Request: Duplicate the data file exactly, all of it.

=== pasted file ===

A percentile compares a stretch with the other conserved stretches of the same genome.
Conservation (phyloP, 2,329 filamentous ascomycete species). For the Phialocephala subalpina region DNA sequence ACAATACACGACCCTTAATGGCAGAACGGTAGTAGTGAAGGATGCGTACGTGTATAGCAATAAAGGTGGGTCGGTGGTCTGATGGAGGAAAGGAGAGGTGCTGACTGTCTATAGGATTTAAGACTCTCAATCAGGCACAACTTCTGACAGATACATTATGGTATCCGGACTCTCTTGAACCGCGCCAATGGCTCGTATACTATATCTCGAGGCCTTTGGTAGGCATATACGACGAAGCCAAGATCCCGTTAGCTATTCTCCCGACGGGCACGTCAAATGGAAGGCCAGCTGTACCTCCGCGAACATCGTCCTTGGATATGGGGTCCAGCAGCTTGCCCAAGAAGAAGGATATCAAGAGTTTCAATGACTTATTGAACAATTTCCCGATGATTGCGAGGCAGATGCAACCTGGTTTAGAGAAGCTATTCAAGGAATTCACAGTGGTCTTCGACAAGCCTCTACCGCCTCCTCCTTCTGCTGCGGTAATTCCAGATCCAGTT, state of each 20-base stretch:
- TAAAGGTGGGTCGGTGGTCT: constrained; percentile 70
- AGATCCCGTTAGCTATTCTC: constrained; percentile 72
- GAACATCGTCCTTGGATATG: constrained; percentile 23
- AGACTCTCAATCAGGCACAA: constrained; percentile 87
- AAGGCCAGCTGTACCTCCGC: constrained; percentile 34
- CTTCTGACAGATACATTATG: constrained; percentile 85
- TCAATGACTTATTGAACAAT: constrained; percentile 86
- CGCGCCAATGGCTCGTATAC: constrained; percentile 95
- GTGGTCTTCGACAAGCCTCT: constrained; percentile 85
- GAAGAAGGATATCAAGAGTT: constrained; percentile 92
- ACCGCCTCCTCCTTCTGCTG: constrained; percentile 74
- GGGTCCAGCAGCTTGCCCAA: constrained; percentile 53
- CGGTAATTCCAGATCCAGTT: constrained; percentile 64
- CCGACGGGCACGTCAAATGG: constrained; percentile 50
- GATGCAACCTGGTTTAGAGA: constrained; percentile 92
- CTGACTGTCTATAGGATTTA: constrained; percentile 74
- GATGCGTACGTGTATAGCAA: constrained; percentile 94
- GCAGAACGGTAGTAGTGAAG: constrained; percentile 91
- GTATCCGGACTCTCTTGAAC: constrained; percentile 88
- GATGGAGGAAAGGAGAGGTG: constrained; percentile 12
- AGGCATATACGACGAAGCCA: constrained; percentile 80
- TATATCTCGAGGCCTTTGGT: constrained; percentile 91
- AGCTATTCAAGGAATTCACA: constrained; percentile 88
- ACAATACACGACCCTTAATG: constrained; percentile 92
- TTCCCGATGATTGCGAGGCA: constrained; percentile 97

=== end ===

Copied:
A percentile compares a stretch with the other conserved stretches of the same genome.
Conservation (phyloP, 2,329 filamentous ascomycete species). For the Phialocephala subalpina region DNA sequence ACAATACACGACCCTTAATGGCAGAACGGTAGTAGTGAAGGATGCGTACGTGTATAGCAATAAAGGTGGGTCGGTGGTCTGATGGAGGAAAGGAGAGGTGCTGACTGTCTATAGGATTTAAGACTCTCAATCAGGCACAACTTCTGACAGATACATTATGGTATCCGGACTCTCTTGAACCGCGCCAATGGCTCGTATACTATATCTCGAGGCCTTTGGTAGGCATATACGACGAAGCCAAGATCCCGTTAGCTATTCTCCCGACGGGCACGTCAAATGGAAGGCCAGCTGTACCTCCGCGAACATCGTCCTTGGATATGGGGTCCAGCAGCTTGCCCAAGAAGAAGGATATCAAGAGTTTCAATGACTTATTGAACAATTTCCCGATGATTGCGAGGCAGATGCAACCTGGTTTAGAGAAGCTATTCAAGGAATTCACAGTGGTCTTCGACAAGCCTCTACCGCCTCCTCCTTCTGCTGCGGTAATTCCAGATCCAGTT, state of each 20-base stretch:
- TAAAGGTGGGTCGGTGGTCT: constrained; percentile 70
- AGATCCCGTTAGCTATTCTC: constrained; percentile 72
- GAACATCGTCCTTGGATATG: constrained; percentile 23
- AGACTCTCAATCAGGCACAA: constrained; percentile 87
- AAGGCCAGCTGTACCTCCGC: constrained; percentile 34
- CTTCTGACAGATACATTATG: constrained; percentile 85
- TCAATGACTTATTGAACAAT: constrained; percentile 86
- CGCGCCAATGGCTCGTATAC: constrained; percentile 95
- GTGGTCTTCGACAAGCCTCT: constrained; percentile 85
- GAAGAAGGATATCAAGAGTT: constrained; percentile 92
- ACCGCCTCCTCCTTCTGCTG: constrained; percentile 74
- GGGTCCAGCAGCTTGCCCAA: constrained; percentile 53
- CGGTAATTCCAGATCCAGTT: constrained; percentile 64
- CCGACGGGCACGTCAAATGG: constrained; percentile 50
- GATGCAACCTGGTTTAGAGA: constrained; percentile 92
- CTGACTGTCTATAGGATTTA: constrained; percentile 74
- GATGCGTACGTGTATAGCAA: constrained; percentile 94
- GCAGAACGGTAGTAGTGAAG: constrained; percentile 91
- GTATCCGGACTCTCTTGAAC: constrained; percentile 88
- GATGGAGGAAAGGAGAGGTG: constrained; percentile 12
- AGGCATATACGACGAAGCCA: constrained; percentile 80
- TATATCTCGAGGCCTTTGGT: constrained; percentile 91
- AGCTATTCAAGGAATTCACA: constrained; percentile 88
- ACAATACACGACCCTTAATG: constrained; percentile 92
- TTCCCGATGATTGCGAGGCA: constrained; percentile 97